Learning How to LearnKeeping up with updates
Technology is constantly changing. Programming languages change, content management services change, and it can often feel overwhelming. Even within WordPress, new updates can change the way your site might work. Because of this, in our office, we like to focus on the process of learning itself, and we encourage our faculty and students to do the same.
Learning new skills in WordPress may seem daunting because you might be accustomed to the traditional education model. This model includes a teacher who gives information to the student, the student is responsible for taking notes, asking questions, and practicing the skill individually. While you can make great gains by talking to an expert and asking thoughtful questions, this option might not always be available due to time.
A New Approach
Managing your website often takes backseat to teaching classes, taking classes, research, writing, and all the other work that comprises the majority of your day. Because of that, sometimes it’s hard to find time to take a class or schedule a training meeting. Consider trying new technique to make learning quick and efficient.
4 Techniques for Self-Education
Take handwritten notes of everything you learn
You may choose to learn via the wealth of WordPress and Divi tutorials on the internet. While it may seem antiquated, studies show that writing by hand allows you to absorb more content. In part, this is because taking notes by hand makes you more selective about what you write. Because of this, you engage further with what you are hearing. A few tips include:
- Rather than writing down everything you hear, focus on what you think is most important.
- Shorten recurring terms
- Write more notes for subjects you’re struggling with
Don’t bite off more than you can chew! Focus on small, digestible bits of information that you can fit into your busy schedule. When you take on more than one thing at a time, you can’t process and internalize new information. According to the learning model, “the four stages of competence,”:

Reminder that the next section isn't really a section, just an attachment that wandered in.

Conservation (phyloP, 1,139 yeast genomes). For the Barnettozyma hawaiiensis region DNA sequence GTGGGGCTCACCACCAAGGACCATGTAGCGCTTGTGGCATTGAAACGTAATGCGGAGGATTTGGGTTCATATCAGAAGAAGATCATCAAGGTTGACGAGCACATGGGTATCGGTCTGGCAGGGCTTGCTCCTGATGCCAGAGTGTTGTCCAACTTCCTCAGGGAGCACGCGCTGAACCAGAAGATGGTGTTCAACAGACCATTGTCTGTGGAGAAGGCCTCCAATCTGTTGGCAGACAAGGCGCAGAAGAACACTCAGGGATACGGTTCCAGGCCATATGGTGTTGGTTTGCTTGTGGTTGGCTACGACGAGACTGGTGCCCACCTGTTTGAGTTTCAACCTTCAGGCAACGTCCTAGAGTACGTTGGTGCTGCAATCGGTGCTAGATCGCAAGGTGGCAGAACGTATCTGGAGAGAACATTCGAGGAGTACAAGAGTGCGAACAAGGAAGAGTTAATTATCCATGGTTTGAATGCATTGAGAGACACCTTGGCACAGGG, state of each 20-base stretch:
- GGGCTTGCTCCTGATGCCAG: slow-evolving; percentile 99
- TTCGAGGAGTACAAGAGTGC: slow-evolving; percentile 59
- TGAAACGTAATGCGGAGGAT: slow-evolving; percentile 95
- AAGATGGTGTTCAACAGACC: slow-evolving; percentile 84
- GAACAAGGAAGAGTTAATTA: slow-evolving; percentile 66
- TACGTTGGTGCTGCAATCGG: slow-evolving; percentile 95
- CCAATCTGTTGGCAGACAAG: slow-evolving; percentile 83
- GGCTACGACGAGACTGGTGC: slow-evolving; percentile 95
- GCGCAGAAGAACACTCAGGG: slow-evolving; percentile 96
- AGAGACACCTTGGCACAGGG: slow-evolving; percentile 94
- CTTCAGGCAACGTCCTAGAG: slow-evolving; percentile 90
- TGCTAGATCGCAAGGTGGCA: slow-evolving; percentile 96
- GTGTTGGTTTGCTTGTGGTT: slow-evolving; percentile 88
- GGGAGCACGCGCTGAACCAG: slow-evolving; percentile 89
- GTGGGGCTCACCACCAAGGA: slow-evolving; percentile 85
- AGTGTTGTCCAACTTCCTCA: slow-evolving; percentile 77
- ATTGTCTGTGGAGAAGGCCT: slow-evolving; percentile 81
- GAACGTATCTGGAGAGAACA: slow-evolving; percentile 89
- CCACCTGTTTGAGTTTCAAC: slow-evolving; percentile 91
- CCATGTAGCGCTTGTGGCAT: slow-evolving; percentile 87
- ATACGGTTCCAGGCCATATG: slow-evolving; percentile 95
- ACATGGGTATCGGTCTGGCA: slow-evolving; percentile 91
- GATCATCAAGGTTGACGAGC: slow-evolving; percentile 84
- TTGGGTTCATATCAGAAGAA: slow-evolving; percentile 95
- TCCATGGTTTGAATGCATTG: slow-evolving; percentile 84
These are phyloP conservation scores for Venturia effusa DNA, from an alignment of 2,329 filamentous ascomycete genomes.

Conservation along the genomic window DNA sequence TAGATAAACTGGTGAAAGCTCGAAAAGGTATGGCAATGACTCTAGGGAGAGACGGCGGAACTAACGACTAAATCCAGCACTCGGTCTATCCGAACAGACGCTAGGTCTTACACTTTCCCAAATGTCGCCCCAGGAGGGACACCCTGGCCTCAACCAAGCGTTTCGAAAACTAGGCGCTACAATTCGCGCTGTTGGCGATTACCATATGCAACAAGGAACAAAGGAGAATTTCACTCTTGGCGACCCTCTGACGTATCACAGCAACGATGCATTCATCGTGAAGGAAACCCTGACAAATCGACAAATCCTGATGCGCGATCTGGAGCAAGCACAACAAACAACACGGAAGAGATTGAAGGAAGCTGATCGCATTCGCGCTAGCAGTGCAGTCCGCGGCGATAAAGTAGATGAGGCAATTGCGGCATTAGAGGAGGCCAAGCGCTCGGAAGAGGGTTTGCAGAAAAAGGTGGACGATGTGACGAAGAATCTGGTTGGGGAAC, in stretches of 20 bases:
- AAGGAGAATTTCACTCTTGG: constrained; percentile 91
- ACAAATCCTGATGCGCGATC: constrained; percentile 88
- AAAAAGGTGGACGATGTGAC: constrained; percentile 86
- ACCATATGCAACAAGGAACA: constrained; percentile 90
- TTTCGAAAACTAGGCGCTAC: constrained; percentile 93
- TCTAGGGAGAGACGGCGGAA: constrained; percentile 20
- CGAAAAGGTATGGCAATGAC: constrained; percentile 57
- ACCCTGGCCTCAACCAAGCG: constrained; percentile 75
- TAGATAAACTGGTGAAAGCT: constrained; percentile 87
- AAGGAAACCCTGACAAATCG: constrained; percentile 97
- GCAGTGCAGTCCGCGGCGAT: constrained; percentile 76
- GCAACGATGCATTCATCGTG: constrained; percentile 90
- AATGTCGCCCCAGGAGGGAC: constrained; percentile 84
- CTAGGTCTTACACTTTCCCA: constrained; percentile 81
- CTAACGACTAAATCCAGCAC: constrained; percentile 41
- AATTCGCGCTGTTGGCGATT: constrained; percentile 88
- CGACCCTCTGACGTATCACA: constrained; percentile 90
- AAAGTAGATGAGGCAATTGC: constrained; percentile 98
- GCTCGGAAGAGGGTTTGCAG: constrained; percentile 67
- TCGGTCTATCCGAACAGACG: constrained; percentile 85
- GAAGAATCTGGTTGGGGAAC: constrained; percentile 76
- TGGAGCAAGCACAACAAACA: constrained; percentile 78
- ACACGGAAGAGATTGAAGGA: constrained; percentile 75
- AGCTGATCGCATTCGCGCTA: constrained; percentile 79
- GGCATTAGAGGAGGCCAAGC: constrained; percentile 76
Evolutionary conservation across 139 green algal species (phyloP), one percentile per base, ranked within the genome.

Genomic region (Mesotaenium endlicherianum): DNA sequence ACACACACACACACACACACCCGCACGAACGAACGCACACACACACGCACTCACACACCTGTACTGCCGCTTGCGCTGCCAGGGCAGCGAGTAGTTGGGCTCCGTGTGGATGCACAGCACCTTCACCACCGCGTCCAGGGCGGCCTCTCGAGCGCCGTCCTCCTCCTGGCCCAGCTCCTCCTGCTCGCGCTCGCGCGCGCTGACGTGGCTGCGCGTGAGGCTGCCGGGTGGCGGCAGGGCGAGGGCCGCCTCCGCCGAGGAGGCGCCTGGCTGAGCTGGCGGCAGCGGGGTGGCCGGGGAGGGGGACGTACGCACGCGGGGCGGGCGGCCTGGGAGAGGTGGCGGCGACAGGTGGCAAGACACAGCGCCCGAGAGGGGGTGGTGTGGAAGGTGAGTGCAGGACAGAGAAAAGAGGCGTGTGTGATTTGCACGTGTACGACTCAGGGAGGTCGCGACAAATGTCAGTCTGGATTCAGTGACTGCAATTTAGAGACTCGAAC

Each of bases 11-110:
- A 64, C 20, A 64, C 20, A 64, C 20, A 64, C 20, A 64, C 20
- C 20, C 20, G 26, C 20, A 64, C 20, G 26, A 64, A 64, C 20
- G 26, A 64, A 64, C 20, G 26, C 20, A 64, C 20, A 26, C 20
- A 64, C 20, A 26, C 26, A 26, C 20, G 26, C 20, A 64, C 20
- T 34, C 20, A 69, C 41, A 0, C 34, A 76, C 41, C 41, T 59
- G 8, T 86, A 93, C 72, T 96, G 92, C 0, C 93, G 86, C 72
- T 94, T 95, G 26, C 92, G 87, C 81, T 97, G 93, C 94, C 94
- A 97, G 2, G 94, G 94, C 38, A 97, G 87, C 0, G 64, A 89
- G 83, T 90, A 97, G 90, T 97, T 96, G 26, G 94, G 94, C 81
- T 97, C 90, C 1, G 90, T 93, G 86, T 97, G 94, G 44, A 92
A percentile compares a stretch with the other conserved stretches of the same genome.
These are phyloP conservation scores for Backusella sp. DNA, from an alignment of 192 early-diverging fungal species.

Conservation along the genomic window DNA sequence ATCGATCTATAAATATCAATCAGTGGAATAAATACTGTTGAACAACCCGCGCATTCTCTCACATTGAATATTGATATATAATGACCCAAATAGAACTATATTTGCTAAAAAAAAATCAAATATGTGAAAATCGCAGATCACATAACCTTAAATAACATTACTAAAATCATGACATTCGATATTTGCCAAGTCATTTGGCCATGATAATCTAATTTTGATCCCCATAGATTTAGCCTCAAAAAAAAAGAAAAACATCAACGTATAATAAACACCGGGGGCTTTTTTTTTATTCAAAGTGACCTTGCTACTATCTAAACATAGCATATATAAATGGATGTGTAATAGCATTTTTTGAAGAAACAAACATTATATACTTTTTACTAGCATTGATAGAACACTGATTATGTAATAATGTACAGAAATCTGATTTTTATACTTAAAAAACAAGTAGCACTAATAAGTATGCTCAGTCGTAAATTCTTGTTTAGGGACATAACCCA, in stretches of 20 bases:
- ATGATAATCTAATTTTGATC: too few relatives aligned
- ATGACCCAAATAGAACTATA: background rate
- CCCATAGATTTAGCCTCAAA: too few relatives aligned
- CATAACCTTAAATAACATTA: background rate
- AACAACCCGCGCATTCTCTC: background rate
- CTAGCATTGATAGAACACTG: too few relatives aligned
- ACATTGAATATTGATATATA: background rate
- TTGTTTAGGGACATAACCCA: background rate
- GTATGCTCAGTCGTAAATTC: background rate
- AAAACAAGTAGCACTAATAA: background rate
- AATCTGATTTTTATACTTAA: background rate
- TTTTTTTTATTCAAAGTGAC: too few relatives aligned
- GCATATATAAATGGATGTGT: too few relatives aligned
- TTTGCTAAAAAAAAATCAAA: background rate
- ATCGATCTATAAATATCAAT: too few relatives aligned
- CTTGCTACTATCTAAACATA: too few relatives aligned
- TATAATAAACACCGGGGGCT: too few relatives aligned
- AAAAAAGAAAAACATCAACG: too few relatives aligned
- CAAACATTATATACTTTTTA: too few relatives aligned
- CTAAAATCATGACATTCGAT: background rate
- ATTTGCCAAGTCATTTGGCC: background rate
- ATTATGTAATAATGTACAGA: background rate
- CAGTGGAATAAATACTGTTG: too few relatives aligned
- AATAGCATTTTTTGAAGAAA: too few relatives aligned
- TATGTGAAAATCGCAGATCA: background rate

- Stage 1 When you’re not aware of what you don’t know
- Stage 2 The point where you begin to grasp the extent of what you don’t understand
- Stage 3 When you first begin to be competent in the skill or tast you’re learning
- Stage 4 The point where you understand something so well, you don’t need to think about its execution.
To attain mastery at stage four, you need to devote time to learning and practice. That’s why it’s important to focus in on what you are learning instead of spreading yourself too thin by studying a variety of topics.
Pretend you’re teaching someone else
When you attempt to teach someone, even if it’s just imaginary, you are forced to synthesize what you have learned in order to simplify it for your audience. This in turn helps you better understand the subject. Here are a few tips to keep in mind:
- Try to explain the subject as if the person didn’t know anything about it
- Pay attention to any questions, as this might help you
- Note any area that you have trouble explaining.
Test yourself on what you learned
Set goals for yourself and test yourself based on these. Here’s how to approach this method:
- -Limit yourself to a standard number of question
- -Make sure your text covers your goals
- Have someone more experienced evaluate your goals
Are there any learning methods that work particularly well for you? Share your experience in the comments below!